Your hand grazes my thigh as we drive closer and closer to my apartment. I hear you whisper the words in my ear as you unbuckle your seat belt. I am paralyzed by your words, thoughts racing in and out of all of those I once connected with. It all boils down to one person, sitting beside me, who is practically a stranger. I do not know your middle name, your greatest asset, or your most extraordinary memory. I know that you put on Chapstick, drive a navy Passat and listen to country music. You open your car door and walk up to the gate of my apartment. The many faces of my past blow through the frigid air and it hits me like bowling ball to the face.
I remember what it was like to talk to Joe, the slightly damaged, gorgeous wreck.
I remember what it was like to kiss Taylor, the dependent army man who dreamed of starting his own chocolate company.
I remember what it was like to fight with Jim, my best friend who punched a hole in my basement wall.
I remember what it was like to sing with Ryan, the fiery and brilliant musician who was charming to a fault.
I remember what it was like to cuddle and feel safe with Andrew, the kind and generous partier who hated his job.
I remember what it was like to fall in love with Rob, the pot smoking, guitar playing, high-schooler.
I remember what it was like to watch movies with Nathan, and wonder if it’s friendship or love I feel when I smile back at him.
I remember what it was like to feel — good or bad, with every man that has ever had an impact on me, no matter how fleeting the circumstance or how minimal the relationship.
What I know now is that I do not know you. What I know now, is that no matter how many times that wine bottle tilts, no matter how many kisses you decide to give me, no matter how many times you tell me I’m beautiful, I do not know you. I do not want you. I do not want an experience that will not impact my life, my memory, my experience as a 24 year-old girl. I want these moments to count for something, whether they help me grow, or make me want to shrink down to the sunset blvd sidewalk.
So when you ask to come in, I politely decline and tell you I’m tired. I watch you walk back to your car disappointed, but I do not mind. What I know now is that I do not know you. What I know now is that you will not be one to make me remember.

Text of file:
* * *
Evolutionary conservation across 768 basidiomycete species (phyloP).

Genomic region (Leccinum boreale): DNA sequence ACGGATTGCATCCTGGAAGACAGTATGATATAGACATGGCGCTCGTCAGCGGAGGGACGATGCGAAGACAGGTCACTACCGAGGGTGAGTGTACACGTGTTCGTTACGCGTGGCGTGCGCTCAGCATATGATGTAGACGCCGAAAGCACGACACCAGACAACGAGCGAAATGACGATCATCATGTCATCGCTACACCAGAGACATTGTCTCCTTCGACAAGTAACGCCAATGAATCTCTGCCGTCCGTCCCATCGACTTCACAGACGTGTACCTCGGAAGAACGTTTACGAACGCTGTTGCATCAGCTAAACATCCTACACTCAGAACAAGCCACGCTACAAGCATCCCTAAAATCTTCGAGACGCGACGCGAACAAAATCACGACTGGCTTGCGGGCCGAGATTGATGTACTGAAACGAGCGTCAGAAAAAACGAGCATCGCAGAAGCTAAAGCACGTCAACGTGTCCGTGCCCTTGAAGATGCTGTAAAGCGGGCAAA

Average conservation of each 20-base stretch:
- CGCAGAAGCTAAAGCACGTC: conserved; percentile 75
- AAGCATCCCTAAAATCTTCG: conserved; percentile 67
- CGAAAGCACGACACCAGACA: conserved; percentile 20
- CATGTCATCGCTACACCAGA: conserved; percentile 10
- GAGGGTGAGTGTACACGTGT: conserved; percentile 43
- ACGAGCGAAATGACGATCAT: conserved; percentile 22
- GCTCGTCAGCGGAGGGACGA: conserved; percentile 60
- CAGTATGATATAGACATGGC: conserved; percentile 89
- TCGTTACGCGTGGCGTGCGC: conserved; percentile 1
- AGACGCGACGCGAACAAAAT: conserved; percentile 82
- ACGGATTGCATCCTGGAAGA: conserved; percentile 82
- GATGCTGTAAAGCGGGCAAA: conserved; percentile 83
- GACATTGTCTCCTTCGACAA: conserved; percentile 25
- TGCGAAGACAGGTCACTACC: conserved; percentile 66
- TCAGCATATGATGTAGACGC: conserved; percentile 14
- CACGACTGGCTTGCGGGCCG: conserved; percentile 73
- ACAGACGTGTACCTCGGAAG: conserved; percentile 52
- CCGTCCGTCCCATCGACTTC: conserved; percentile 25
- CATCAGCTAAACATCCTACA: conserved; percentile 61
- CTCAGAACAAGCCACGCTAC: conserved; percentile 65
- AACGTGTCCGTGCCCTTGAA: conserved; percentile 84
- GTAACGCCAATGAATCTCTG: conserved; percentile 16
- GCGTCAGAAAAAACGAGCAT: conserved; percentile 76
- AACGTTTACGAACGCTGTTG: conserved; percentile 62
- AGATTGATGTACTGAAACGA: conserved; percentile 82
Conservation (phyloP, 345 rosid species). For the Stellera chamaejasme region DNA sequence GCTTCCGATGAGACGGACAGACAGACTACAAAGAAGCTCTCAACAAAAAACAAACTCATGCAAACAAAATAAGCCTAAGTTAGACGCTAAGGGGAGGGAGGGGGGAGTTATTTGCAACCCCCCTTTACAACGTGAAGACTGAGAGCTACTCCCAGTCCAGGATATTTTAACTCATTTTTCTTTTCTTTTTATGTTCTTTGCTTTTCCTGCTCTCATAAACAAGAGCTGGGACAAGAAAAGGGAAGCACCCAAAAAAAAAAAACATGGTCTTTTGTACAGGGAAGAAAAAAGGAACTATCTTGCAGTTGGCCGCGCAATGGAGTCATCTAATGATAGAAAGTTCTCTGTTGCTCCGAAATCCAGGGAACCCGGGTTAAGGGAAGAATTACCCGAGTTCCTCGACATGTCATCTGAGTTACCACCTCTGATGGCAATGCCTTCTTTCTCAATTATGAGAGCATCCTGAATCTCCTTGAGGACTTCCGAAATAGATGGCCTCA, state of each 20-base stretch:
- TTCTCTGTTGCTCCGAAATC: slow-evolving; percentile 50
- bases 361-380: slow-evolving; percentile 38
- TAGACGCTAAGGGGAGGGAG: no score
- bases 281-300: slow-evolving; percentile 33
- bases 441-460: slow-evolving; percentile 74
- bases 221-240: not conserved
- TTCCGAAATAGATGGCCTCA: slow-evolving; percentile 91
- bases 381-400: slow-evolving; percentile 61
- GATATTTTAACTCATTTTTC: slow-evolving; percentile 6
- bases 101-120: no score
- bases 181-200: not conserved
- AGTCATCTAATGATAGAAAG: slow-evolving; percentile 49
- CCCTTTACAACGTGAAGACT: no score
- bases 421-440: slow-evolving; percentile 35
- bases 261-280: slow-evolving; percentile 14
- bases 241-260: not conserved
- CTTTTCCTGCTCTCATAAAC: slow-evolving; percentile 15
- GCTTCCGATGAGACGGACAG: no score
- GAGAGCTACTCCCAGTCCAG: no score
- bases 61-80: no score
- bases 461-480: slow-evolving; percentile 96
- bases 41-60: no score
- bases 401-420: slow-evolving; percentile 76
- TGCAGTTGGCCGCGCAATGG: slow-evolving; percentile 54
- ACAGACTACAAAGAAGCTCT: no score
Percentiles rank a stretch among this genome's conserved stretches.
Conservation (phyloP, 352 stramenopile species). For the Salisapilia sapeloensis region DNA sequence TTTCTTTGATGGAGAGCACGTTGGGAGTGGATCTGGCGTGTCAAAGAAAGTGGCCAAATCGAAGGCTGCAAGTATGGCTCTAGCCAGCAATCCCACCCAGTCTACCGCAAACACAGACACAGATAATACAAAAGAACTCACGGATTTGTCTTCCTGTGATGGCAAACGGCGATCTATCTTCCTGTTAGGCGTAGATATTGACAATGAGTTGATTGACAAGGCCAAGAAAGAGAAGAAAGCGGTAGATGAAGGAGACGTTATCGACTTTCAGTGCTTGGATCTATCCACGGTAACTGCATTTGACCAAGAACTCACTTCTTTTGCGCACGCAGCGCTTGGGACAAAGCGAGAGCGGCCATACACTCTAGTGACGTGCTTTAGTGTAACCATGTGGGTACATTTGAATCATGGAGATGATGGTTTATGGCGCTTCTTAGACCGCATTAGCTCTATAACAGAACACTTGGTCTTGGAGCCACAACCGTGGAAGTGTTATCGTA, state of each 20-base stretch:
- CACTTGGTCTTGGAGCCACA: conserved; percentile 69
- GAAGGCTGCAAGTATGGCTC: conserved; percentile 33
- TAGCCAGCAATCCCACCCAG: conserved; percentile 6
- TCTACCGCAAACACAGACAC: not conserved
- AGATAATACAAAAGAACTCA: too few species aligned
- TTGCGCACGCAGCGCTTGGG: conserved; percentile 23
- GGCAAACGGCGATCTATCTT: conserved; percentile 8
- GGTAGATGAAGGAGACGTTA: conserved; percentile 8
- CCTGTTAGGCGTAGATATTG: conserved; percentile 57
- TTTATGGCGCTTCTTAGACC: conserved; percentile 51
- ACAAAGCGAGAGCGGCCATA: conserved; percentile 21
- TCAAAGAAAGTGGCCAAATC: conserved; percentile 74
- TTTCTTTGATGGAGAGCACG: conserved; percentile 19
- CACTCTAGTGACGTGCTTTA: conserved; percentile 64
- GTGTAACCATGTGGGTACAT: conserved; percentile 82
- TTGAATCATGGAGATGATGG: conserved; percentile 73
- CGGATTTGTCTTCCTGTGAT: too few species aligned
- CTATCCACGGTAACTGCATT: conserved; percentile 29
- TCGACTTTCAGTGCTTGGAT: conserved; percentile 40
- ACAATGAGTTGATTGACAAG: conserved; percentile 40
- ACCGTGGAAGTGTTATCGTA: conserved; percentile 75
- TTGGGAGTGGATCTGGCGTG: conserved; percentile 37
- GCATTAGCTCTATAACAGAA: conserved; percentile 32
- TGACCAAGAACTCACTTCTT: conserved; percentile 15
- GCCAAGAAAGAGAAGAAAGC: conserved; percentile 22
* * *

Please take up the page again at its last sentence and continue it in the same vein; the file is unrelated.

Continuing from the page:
I walk back into my apartment and search for an explanation on why I keep these men in my life that I know aren’t right for me. I do not want to hurt them, I do not want to lead them on, and most importantly, I know that I do not want to be with them — so why bother? The word “jaded” comes to mind when my friends describe my view on dating, and they aren’t wrong.
When I fall for a guy, I fall hard, but getting to that point is exponentially difficult for me. More often than not, women will blame the guy for the demise of the relationship — and yes, this could be very true in certain circumstances, but for me, It’s time to grow up and realize that it isn’t them, it’s me.
I used to date guys just for the experience — to get to know them, to see where it goes, to meet someone new, to see what it’s like to live in their world, with their friends, and hear about their experiences. It was exciting, adventurous, and fresh. Isn’t this what I’m supposed to do in my early 20s? I’ve always tried to avoid putting pressure on a bran-new relationship and asking that famous old question “so where is this going?” But at what point does “having fun” become completely and totally un-fun?
Dating guy after guy where it just doesn’t go anywhere becomes so monotonous after a while and frankly, feels like a complete waste of time. Is the fear of loneliness more powerful then the idea of happiness?
It took this one guy, this one insignificant moment, to finally realize the error of my ways. Maybe just maybe, I wasn’t doing this for the experience anymore. Maybe I was just doing it because I can’t seem to find the right one to just stand still with.
I was talking to a couple of my friends the other night, who told me that they keep some guys on a rotation. That being, when they find a guy they really like, the “back-burner” ones fall away and then if it doesn’t happen to work out with that one great guy, they either have to find new back-burner guys or just connect with the old ones.
We know it won’t work out, we know that if we didn’t feel a connection the first three times we went out with them, that it won’t magically appear now. But somehow, we find ourselves staring at our iPhone screens, texting away, and making plans with someone we are totally impartial to. Many men and women I’ve spoken to about this blame it on boredom and convenience, but what about the other person in this situation? The one that maybe doesn’t see you as “the back-burner” but the front-runner? It’s especially not fair to them — and I think we’ve all been on both sides of this dating conundrum, and it totally and completely sucks.
Whether we do this for “the fun of it,” the experience, to fill some kind of void, or a cure for boredom, at what time do we just say, enough is enough?
What I know now is that being single and alone is better then just filling a void. It’s more important to spend time with someone that will make you remember, that will have an impact, and that will most importantly, help you believe in love again.